Here is how we all want to punch out when the time comes:
"Surrounded by family and close friends, he (she) said farewell to each and every one and then passed on to a better life."
Or put it this way: to be with the ones you love -- to be surrounded by love -- puts an exclamation point on the life you just lived.
Apres ca, who knows? But we do know that the prevailing myth encompassing death is that the final moment somehow outweighs all others, as if that blink between alive and dead defines the life just lived.
I don't know enough to know the difference but I do know that my wife and I just drove 11 hours across the desert to make sure her mother, 87, did not die alone. She was laboring for every breath even with 100 percent oxygen when we arrived at the hospital in the middle of the night. We held the vigil, and in the wee small hours we went to sleep at her mother's home.
The call came the next morning that said she was dead before we could get back to the hospital.
Emma Louise Kramer died at about 9 a.m., as my wife's sister and her husband were stepping on a plane. Thanks to an understanding staff at the hospital, my wife and I held the room with Emma's body until almost two that afternoon -- so her sister, too, could say a proper goodbye to her mother.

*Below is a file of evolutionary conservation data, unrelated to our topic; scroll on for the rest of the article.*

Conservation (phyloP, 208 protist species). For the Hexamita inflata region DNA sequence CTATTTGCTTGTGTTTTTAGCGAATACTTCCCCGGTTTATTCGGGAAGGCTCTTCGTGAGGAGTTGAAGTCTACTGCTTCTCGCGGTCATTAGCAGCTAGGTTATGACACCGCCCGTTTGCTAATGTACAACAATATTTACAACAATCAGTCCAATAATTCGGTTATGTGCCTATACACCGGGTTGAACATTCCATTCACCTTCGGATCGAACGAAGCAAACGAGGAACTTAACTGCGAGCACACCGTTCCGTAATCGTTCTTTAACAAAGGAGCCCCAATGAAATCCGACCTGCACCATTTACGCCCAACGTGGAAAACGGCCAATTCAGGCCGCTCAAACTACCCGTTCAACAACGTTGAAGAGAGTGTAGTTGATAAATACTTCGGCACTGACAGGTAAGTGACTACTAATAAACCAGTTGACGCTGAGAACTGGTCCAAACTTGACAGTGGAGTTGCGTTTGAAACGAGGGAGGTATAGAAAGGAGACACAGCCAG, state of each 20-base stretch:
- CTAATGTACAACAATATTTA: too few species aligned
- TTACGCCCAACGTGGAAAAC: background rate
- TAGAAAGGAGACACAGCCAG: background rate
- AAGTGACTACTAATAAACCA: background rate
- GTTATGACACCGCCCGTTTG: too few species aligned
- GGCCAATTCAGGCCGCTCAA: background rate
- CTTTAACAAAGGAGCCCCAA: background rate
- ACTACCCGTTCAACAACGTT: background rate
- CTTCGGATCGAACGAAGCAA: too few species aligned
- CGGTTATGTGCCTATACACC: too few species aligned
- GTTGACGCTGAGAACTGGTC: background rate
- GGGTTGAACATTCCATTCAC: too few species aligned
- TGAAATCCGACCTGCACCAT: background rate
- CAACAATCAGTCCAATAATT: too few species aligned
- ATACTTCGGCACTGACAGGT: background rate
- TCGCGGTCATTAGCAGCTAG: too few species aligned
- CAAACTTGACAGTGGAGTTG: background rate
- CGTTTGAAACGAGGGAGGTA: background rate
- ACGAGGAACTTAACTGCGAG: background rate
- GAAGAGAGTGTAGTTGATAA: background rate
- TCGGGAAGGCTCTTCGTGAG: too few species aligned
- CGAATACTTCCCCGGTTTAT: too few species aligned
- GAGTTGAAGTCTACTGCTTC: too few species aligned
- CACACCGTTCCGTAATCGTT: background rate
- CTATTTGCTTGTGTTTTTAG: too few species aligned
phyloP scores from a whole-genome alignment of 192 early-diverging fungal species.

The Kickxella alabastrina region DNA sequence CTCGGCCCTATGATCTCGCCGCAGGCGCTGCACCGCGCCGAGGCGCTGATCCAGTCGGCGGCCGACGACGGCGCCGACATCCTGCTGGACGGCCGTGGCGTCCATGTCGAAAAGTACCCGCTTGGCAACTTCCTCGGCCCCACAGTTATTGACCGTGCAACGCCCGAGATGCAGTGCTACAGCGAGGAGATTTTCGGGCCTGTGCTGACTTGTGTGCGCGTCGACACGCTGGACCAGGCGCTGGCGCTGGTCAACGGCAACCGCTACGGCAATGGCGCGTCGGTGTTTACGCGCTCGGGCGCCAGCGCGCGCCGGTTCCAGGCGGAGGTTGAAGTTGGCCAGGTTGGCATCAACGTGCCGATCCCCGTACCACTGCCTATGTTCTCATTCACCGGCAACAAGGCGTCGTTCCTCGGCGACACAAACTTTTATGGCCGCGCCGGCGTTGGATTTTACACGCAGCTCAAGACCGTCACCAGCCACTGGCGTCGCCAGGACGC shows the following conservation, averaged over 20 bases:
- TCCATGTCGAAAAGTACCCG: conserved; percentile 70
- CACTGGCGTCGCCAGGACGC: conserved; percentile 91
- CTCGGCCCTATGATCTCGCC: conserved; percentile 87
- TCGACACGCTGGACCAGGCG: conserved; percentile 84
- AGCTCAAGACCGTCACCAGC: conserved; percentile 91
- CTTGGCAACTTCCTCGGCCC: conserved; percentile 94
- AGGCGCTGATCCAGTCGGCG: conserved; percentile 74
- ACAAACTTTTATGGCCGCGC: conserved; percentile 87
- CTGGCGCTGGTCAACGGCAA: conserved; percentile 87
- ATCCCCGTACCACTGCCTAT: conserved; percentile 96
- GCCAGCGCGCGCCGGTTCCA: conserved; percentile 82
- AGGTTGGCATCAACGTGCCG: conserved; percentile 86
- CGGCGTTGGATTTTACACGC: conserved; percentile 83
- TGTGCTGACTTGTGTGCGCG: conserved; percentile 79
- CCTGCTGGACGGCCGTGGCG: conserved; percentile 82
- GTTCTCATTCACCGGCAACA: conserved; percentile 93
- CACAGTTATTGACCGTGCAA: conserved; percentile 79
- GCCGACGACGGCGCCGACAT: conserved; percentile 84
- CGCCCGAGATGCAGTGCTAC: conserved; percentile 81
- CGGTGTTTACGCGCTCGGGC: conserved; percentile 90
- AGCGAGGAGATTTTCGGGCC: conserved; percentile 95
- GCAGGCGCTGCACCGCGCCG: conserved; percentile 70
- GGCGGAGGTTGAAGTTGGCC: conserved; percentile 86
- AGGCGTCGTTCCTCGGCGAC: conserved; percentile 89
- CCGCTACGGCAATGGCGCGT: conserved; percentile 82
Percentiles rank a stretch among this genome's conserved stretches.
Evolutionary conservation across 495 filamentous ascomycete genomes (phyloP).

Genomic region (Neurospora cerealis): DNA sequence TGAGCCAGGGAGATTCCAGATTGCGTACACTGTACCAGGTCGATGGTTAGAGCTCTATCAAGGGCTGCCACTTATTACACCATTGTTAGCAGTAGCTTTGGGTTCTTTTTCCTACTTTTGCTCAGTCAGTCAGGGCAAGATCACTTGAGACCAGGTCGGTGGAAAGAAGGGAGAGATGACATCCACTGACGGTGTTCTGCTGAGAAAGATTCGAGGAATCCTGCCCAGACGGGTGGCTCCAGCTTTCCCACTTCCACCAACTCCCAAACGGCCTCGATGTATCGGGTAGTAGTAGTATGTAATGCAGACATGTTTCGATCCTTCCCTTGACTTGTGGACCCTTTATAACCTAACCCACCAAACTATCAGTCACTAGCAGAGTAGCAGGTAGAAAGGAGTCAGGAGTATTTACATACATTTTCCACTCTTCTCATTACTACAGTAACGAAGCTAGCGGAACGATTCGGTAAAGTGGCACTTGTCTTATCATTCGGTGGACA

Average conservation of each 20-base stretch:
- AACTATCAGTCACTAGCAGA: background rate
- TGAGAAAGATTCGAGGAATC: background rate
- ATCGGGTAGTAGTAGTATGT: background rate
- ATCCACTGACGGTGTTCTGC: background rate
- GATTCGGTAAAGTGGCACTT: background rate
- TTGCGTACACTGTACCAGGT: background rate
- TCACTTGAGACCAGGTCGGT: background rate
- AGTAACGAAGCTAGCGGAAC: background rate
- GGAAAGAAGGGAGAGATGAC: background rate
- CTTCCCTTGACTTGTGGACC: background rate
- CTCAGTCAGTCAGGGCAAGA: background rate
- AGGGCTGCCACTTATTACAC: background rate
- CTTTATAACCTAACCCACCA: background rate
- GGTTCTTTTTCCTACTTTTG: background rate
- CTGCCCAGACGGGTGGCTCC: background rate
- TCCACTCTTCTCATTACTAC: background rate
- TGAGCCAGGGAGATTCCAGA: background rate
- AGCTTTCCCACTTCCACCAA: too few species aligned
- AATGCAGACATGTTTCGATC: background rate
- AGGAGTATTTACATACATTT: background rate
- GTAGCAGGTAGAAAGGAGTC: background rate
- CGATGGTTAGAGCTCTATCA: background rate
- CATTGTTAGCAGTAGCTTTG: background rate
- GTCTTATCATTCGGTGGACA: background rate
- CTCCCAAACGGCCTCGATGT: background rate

My wife felt guilty that we were not there at the precise moment of death but I said that we got to the hospital before she died, and that's what matters. I still believe that's true, but the finality of the moment weighed upon us both in those four hours alone, door closed, with Emma. Death is not a pretty sight but there was a peace about her -- no more struggles, no more worries, no more pain, nothing but what comes next.
I was asked to write an obituary about Emma: Like most all obituaries it gave the facts without telling the story. If you asked me now I would say Emma was separated as a child from her siblings because of financial necessity, that she married well to two very good men who both died too young, the first of cancer six weeks after my wife was born, the second of lung cancer as they both got ready for retirement, that she almost joined the Navy to be with her first husband but instead her sister Lucille enlisted in the Army and left a master sergeant decades later. I would write that she appeared as "Rosie the Riveter" in a story in Life magazine and that she guarded the entrance to the Arizona Republic as if she were guarding the republic for 13 years before finally retiring.
And I would say Emma Louise Kramer died surrounded by those who loved her, and that's all that counts.
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